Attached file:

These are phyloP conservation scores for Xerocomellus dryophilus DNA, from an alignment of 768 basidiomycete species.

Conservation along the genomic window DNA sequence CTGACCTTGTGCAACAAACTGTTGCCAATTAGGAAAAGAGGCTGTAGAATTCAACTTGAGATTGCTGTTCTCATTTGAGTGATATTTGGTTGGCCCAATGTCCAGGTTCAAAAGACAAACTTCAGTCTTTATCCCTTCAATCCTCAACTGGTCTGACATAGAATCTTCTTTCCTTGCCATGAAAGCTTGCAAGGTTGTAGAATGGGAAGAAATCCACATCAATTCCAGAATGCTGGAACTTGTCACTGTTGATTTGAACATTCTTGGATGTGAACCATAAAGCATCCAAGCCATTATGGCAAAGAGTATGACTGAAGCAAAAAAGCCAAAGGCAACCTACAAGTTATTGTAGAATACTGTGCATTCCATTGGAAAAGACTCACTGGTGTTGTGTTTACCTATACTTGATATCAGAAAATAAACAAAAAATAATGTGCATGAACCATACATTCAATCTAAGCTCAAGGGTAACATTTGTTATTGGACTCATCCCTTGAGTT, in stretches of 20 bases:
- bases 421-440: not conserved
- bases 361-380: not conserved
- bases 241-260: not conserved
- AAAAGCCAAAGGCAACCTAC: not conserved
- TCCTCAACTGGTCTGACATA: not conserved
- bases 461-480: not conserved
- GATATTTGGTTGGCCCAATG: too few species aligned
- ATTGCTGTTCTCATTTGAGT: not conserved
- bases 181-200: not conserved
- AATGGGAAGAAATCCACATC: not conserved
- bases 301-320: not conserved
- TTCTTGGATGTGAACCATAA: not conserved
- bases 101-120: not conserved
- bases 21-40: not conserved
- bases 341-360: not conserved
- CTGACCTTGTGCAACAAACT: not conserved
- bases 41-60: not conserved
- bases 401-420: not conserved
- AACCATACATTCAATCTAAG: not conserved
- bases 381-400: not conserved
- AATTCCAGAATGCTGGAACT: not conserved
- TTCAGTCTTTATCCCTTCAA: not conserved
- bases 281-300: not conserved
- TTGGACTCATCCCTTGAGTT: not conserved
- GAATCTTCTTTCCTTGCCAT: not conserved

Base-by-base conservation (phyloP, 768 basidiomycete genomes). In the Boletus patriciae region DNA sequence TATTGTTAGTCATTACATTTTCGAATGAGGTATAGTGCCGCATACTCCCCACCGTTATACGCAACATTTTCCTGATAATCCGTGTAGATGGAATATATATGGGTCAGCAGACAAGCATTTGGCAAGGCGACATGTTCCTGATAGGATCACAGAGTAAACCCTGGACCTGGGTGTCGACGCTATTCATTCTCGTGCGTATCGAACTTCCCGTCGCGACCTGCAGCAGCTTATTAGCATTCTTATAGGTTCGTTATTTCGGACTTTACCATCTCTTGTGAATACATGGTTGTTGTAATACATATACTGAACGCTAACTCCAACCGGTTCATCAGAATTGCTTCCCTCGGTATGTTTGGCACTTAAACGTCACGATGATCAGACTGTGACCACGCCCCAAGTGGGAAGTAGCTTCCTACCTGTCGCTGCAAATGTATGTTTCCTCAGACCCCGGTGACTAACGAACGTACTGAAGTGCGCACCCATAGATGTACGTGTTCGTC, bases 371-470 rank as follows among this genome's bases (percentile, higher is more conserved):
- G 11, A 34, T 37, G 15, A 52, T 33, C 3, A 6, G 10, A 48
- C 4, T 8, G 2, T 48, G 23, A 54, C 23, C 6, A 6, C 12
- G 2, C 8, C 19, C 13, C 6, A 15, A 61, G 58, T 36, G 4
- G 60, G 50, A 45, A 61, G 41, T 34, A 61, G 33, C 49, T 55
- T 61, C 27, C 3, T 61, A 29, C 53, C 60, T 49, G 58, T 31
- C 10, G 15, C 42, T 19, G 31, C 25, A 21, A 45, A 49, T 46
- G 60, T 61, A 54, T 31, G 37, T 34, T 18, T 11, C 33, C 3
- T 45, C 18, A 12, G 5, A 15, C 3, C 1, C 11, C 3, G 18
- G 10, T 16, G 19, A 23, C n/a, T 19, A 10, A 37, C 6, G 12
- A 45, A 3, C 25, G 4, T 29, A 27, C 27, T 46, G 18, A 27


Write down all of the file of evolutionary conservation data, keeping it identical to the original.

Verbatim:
These are phyloP conservation scores for Xerocomellus dryophilus DNA, from an alignment of 768 basidiomycete species.

Conservation along the genomic window DNA sequence CTGACCTTGTGCAACAAACTGTTGCCAATTAGGAAAAGAGGCTGTAGAATTCAACTTGAGATTGCTGTTCTCATTTGAGTGATATTTGGTTGGCCCAATGTCCAGGTTCAAAAGACAAACTTCAGTCTTTATCCCTTCAATCCTCAACTGGTCTGACATAGAATCTTCTTTCCTTGCCATGAAAGCTTGCAAGGTTGTAGAATGGGAAGAAATCCACATCAATTCCAGAATGCTGGAACTTGTCACTGTTGATTTGAACATTCTTGGATGTGAACCATAAAGCATCCAAGCCATTATGGCAAAGAGTATGACTGAAGCAAAAAAGCCAAAGGCAACCTACAAGTTATTGTAGAATACTGTGCATTCCATTGGAAAAGACTCACTGGTGTTGTGTTTACCTATACTTGATATCAGAAAATAAACAAAAAATAATGTGCATGAACCATACATTCAATCTAAGCTCAAGGGTAACATTTGTTATTGGACTCATCCCTTGAGTT, in stretches of 20 bases:
- bases 421-440: not conserved
- bases 361-380: not conserved
- bases 241-260: not conserved
- AAAAGCCAAAGGCAACCTAC: not conserved
- TCCTCAACTGGTCTGACATA: not conserved
- bases 461-480: not conserved
- GATATTTGGTTGGCCCAATG: too few species aligned
- ATTGCTGTTCTCATTTGAGT: not conserved
- bases 181-200: not conserved
- AATGGGAAGAAATCCACATC: not conserved
- bases 301-320: not conserved
- TTCTTGGATGTGAACCATAA: not conserved
- bases 101-120: not conserved
- bases 21-40: not conserved
- bases 341-360: not conserved
- CTGACCTTGTGCAACAAACT: not conserved
- bases 41-60: not conserved
- bases 401-420: not conserved
- AACCATACATTCAATCTAAG: not conserved
- bases 381-400: not conserved
- AATTCCAGAATGCTGGAACT: not conserved
- TTCAGTCTTTATCCCTTCAA: not conserved
- bases 281-300: not conserved
- TTGGACTCATCCCTTGAGTT: not conserved
- GAATCTTCTTTCCTTGCCAT: not conserved

Base-by-base conservation (phyloP, 768 basidiomycete genomes). In the Boletus patriciae region DNA sequence TATTGTTAGTCATTACATTTTCGAATGAGGTATAGTGCCGCATACTCCCCACCGTTATACGCAACATTTTCCTGATAATCCGTGTAGATGGAATATATATGGGTCAGCAGACAAGCATTTGGCAAGGCGACATGTTCCTGATAGGATCACAGAGTAAACCCTGGACCTGGGTGTCGACGCTATTCATTCTCGTGCGTATCGAACTTCCCGTCGCGACCTGCAGCAGCTTATTAGCATTCTTATAGGTTCGTTATTTCGGACTTTACCATCTCTTGTGAATACATGGTTGTTGTAATACATATACTGAACGCTAACTCCAACCGGTTCATCAGAATTGCTTCCCTCGGTATGTTTGGCACTTAAACGTCACGATGATCAGACTGTGACCACGCCCCAAGTGGGAAGTAGCTTCCTACCTGTCGCTGCAAATGTATGTTTCCTCAGACCCCGGTGACTAACGAACGTACTGAAGTGCGCACCCATAGATGTACGTGTTCGTC, bases 371-470 rank as follows among this genome's bases (percentile, higher is more conserved):
- G 11, A 34, T 37, G 15, A 52, T 33, C 3, A 6, G 10, A 48
- C 4, T 8, G 2, T 48, G 23, A 54, C 23, C 6, A 6, C 12
- G 2, C 8, C 19, C 13, C 6, A 15, A 61, G 58, T 36, G 4
- G 60, G 50, A 45, A 61, G 41, T 34, A 61, G 33, C 49, T 55
- T 61, C 27, C 3, T 61, A 29, C 53, C 60, T 49, G 58, T 31
- C 10, G 15, C 42, T 19, G 31, C 25, A 21, A 45, A 49, T 46
- G 60, T 61, A 54, T 31, G 37, T 34, T 18, T 11, C 33, C 3
- T 45, C 18, A 12, G 5, A 15, C 3, C 1, C 11, C 3, G 18
- G 10, T 16, G 19, A 23, C n/a, T 19, A 10, A 37, C 6, G 12
- A 45, A 3, C 25, G 4, T 29, A 27, C 27, T 46, G 18, A 27